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  #6  
Old 01-02-2004, 02:39 AM
Rox4Jox Rox4Jox is offline
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Tolo in Seattle

Well, that IS interesting. Thanks for the info, Samclem! I am indeed from Seattle, where girl-ask-guy dances are called tolos. I am familiar with Tolo Pass, of Lewis and Clark fame, but that is further east, in Idaho. That is in an Athabascan language, though.

You don't like Seattle Things? You would prefer an LA Thing or an NYC Thing? I Thing Not!
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  #7  
Old 01-02-2004, 10:55 AM
Duck Duck Goose Duck Duck Goose is offline
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No, no, no, NYC and LA are meaningless, I tell you, meaningless. Out here in the Rest Of The World we look forward to the Next Big Seattle Thing, why, it's the high point of our existence. We ask ourselves, "Grunge rock, Starbucks, what will they think of next?"





BTW, welcome to the Boards! You're gonna fit right in, I can tell...
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  #8  
Old 01-26-2004, 01:04 PM
monterey86 monterey86 is offline
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Having recently moved to Western Washington, I've wondered about Tolos as well. I was afraid Sadie Hawkins had somehow become "incorrect", but I like the Chinook etymology, if true.

All in all, I'm glad to be from someplace that has "things"
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  #9  
Old 01-26-2004, 05:56 PM
samclem samclem is offline
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A further word on the word "tolo."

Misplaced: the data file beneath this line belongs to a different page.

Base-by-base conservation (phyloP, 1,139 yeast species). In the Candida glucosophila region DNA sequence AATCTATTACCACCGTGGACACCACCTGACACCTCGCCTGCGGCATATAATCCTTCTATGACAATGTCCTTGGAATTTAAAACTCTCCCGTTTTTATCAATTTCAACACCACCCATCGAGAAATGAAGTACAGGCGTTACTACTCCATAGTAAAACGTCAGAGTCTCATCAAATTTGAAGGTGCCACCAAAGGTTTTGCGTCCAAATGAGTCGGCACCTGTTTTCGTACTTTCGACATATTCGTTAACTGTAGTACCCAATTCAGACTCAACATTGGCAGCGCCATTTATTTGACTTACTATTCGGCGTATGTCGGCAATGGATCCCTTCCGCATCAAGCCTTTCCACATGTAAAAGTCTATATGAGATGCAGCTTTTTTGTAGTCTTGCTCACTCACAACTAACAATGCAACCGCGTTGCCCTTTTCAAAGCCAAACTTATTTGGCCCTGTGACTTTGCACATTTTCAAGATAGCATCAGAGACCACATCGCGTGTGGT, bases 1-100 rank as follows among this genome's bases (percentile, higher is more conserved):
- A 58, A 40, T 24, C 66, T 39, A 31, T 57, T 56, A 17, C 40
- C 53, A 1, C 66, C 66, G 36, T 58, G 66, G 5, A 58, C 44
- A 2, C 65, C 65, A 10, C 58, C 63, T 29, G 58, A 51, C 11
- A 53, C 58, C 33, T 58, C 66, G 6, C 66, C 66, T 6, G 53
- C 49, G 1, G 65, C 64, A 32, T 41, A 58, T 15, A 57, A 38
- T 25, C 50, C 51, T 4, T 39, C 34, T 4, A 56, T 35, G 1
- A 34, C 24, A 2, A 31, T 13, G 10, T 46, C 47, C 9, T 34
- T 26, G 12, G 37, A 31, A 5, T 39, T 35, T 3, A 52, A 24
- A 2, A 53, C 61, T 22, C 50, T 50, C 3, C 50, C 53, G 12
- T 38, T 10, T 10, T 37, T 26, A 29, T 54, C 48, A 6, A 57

While it is still likely that it is a chinook jargon word going back before 1900, there appeared around the first or second decade of the 20th century at the University of Washington a "tolo club" which seems to be something that morphed into a kind of mortarboard society.

What is not known is whether the "tolo club" took it's name from Chinook jargon. It seems the most likely route.
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  #10  
Old 01-26-2004, 09:40 PM
RM Mentock RM Mentock is offline
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Quote:
Originally Posted by Rox4Jox
It was great to read the derivation of 'Sadie Hawkins' dance:

http://www.straightdope.com/mailbag/msadiehawkins.html
poor health, after a sex scandal, eh?

It was a liberal curse. In his dotage, Al Capp was a right wing apologist. So they say...
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  #11  
Old 01-26-2004, 09:53 PM
C K Dexter Haven C K Dexter Haven is offline
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Well... depends on where you stand, R M. Capp himself claimed that he always stood up for the under-dog against the bully. That made him a liberal in the 50s, when his political satire favored civil rights, for instance. In the 60s, however, he viewed the anti-war protesters as the "bully" and he clearly favored the police. He wasn't pro-war so much as anti-protesters.

He claimed that made him a liberal, and consistent all his life. Of course, since the liberal establishment of the time supported the protesters and viewed the police as the "bully", he got labeled as a right-wing sympathizer.

I suspect that any artist is too complex to fit into a simple labelling system.
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  #12